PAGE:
For any environmental policy to last and to be effective, it needs to have buy-in from all who are involved. If environmental policy is built on a platform of animosity between the federal government and the provinces, that policy will be doomed to fail.

The Premier of Saskatchewan does not support this ill-conceived plan to raise taxes. The premiers of Newfoundland and Labrador, Nova Scotia, and the three northern territories also have serious doubts. As the fine print of the minister's plan is released, I am sure we will see more provinces question this massively expensive experiment in economic and social planning.

For a policy the Prime Minister claims was built on unanimous accord at a first ministers' meeting, there is a lot of discord in regard to what was agreed to in Vancouver. This sledgehammer approach taken by the Prime Minister is disrespectful to both the provinces and their elected representatives, who are all contributing to Canada's economic prosperity. Is this the new era of co-operative federalism the Prime Minister has been so keen to champion?

I am curious about what the penalty will be should Saskatchewan not meet the standard set by the Prime Minister. Typically, when the federal government wants to partner with the provinces on something, the federal government puts in at least some amount of funding to get things started. I cannot help but think that the Prime Minister has decided to redesign our entire economy and put the odds against the three prairie provinces.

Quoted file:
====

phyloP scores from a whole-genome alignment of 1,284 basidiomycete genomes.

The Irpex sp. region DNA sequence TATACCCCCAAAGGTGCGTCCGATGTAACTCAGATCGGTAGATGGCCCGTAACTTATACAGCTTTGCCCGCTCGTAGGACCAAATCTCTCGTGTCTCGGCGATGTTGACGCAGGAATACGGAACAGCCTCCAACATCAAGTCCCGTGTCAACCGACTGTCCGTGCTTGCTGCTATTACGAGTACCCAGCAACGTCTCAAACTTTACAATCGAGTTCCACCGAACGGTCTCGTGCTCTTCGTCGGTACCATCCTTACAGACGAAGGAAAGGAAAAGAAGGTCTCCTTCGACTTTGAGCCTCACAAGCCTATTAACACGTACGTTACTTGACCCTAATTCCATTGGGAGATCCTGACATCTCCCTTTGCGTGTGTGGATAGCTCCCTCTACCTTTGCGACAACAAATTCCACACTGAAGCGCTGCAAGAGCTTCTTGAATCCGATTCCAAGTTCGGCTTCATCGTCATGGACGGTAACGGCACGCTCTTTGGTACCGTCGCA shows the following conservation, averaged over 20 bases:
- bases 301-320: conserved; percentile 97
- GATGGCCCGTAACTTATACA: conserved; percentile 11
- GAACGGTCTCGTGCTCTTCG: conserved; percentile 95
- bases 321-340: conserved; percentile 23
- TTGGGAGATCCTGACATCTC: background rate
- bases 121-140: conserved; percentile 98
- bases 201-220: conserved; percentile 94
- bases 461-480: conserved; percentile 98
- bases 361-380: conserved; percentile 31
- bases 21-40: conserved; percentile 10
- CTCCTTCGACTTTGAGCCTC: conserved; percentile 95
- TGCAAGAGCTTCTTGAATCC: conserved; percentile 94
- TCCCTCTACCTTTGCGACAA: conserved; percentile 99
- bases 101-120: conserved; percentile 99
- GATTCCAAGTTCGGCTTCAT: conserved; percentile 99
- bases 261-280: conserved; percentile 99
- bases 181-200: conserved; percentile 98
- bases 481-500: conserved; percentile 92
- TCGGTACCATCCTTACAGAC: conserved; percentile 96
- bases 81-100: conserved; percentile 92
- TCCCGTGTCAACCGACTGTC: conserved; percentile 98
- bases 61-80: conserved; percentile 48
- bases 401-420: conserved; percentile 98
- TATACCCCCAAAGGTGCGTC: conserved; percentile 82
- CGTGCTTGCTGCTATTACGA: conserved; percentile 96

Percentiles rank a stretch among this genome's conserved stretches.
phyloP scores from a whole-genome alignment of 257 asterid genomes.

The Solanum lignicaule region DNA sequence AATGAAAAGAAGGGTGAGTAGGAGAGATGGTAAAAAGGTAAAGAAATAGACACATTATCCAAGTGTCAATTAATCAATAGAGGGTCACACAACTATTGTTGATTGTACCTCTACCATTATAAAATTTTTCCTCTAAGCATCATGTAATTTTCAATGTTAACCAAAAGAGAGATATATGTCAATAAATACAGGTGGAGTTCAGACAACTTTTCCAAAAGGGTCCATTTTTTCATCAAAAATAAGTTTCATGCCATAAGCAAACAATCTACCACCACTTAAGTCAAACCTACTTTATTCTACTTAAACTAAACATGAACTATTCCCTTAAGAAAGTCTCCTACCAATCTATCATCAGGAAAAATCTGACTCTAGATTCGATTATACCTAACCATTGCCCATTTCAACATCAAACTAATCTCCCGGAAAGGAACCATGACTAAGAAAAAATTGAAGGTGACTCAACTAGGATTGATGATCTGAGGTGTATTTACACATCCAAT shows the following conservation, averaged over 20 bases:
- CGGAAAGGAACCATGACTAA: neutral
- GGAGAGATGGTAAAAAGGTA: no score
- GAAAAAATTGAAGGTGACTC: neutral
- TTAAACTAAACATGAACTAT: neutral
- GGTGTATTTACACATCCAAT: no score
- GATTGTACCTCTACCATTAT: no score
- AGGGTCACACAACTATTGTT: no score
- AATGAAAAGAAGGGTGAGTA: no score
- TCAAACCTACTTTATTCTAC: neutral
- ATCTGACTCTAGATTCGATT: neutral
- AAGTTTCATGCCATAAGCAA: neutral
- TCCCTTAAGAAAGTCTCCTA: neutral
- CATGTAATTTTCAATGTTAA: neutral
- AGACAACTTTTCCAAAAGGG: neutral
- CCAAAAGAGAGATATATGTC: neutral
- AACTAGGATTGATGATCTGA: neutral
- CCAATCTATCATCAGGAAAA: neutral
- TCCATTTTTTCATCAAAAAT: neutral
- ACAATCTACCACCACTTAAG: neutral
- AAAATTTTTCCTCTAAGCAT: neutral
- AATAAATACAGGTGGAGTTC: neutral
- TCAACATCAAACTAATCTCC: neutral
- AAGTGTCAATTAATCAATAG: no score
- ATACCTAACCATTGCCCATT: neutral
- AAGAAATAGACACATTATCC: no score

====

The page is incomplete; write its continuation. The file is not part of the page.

This carbon tax will not impact Canadians uniformly. Saskatchewan does not have the geography required for large-scale hydro dams, nor do we have the population size or density, for that matter, to make the economics of nuclear power viable. To my knowledge, combines do not run on solar power. In any year with lower than expected crop yields or low commodity prices, this new tax will have a far greater impact on my region than on any urban area.

The Prime Minister, his environment minister, and countless MPs here have repeated that putting a high tax on carbon is good for the economy and good for innovation. This statement must be challenged.

At its most basic level, this new tax is an additional cost for businesses and consumers. In any business, any additional cost is detrimental. What this new tax will do is make Canada's energy-intensive industries, like farming and mining, less competitive than those of other countries. The contention that increasing costs for businesses will make them more innovative is very naive. Every business, regardless of its sector, seeks to reduce the cost of inputs relative to its overall outputs.

I would like to conclude by pointing out the incredible inconsistency the Liberals are showing with this new $40 billion tax.

The Liberal government is actively supporting, through subsidies, the manufacturing of new aircraft and vehicles, which are two sectors that contribute the most to Canada's overall emissions. At the same time, the mining energy that produces the fuel to power these planes and cars is being ignored, and even worse, targeted.

For many years, as Ontario and Quebec were net recipients of equalization, it was British Columbia, Alberta, Saskatchewan, and Newfoundland and Labrador that financially supported our federation through a strong mining sector. Now, as commodity prices are lower, Ottawa is about to add to the pain that workers out west and out east in Newfoundland are experiencing.